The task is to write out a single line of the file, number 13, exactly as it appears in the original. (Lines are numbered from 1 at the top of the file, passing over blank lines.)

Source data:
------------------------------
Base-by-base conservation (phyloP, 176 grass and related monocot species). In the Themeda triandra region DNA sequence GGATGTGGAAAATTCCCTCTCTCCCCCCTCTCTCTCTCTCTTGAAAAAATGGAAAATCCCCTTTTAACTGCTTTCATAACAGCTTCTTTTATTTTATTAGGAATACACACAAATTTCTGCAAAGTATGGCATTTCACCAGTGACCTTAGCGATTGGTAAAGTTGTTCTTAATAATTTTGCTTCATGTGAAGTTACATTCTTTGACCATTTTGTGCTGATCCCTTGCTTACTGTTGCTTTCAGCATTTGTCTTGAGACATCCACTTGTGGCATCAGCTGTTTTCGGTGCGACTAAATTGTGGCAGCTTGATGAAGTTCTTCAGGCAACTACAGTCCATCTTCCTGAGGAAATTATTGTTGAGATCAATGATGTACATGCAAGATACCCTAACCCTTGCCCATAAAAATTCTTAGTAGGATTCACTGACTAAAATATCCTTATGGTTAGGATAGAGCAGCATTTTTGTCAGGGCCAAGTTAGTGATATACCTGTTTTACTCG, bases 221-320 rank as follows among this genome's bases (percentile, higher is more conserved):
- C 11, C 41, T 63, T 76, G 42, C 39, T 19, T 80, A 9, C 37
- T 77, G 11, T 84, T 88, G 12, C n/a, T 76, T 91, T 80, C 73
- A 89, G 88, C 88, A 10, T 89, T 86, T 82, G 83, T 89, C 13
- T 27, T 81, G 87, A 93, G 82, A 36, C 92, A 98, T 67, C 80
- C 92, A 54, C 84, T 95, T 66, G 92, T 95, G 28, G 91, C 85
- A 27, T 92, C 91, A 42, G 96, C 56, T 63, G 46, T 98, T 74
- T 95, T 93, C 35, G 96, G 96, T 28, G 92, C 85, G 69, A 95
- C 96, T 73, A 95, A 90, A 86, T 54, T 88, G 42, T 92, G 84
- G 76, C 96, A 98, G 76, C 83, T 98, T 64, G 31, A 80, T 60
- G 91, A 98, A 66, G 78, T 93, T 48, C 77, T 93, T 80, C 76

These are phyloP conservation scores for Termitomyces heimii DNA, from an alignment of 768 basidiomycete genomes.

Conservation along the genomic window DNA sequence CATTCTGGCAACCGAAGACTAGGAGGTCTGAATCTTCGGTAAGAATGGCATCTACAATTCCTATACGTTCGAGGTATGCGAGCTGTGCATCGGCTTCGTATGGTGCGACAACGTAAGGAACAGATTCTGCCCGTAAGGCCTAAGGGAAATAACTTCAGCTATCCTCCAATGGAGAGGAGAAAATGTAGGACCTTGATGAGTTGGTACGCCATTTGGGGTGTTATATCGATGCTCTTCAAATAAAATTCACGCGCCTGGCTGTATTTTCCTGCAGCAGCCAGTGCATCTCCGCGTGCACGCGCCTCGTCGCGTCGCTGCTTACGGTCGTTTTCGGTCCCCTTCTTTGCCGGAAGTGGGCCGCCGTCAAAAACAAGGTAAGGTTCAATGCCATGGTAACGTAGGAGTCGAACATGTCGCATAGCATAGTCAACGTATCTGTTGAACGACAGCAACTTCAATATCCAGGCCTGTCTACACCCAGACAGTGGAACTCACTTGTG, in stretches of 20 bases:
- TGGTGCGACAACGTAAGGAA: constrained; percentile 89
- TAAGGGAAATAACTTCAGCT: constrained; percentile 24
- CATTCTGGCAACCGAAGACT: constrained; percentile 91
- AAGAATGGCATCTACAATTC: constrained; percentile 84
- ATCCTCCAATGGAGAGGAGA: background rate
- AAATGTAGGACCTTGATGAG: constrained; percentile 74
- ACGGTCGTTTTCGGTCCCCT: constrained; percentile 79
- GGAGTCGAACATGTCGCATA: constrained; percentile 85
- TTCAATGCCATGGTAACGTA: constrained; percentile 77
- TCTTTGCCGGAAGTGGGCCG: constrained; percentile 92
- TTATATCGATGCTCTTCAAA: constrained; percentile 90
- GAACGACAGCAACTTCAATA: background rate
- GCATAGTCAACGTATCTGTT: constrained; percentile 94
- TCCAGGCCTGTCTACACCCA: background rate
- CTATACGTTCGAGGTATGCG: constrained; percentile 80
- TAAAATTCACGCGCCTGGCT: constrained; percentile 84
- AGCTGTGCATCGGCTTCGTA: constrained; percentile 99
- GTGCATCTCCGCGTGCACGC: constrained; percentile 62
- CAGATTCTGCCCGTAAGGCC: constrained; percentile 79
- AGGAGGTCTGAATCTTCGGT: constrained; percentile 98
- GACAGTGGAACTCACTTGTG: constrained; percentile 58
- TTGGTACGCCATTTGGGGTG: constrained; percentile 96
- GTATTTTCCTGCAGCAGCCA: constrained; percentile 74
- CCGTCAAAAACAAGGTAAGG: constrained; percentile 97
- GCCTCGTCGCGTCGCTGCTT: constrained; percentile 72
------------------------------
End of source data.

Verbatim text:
Conservation along the genomic window DNA sequence CATTCTGGCAACCGAAGACTAGGAGGTCTGAATCTTCGGTAAGAATGGCATCTACAATTCCTATACGTTCGAGGTATGCGAGCTGTGCATCGGCTTCGTATGGTGCGACAACGTAAGGAACAGATTCTGCCCGTAAGGCCTAAGGGAAATAACTTCAGCTATCCTCCAATGGAGAGGAGAAAATGTAGGACCTTGATGAGTTGGTACGCCATTTGGGGTGTTATATCGATGCTCTTCAAATAAAATTCACGCGCCTGGCTGTATTTTCCTGCAGCAGCCAGTGCATCTCCGCGTGCACGCGCCTCGTCGCGTCGCTGCTTACGGTCGTTTTCGGTCCCCTTCTTTGCCGGAAGTGGGCCGCCGTCAAAAACAAGGTAAGGTTCAATGCCATGGTAACGTAGGAGTCGAACATGTCGCATAGCATAGTCAACGTATCTGTTGAACGACAGCAACTTCAATATCCAGGCCTGTCTACACCCAGACAGTGGAACTCACTTGTG, in stretches of 20 bases: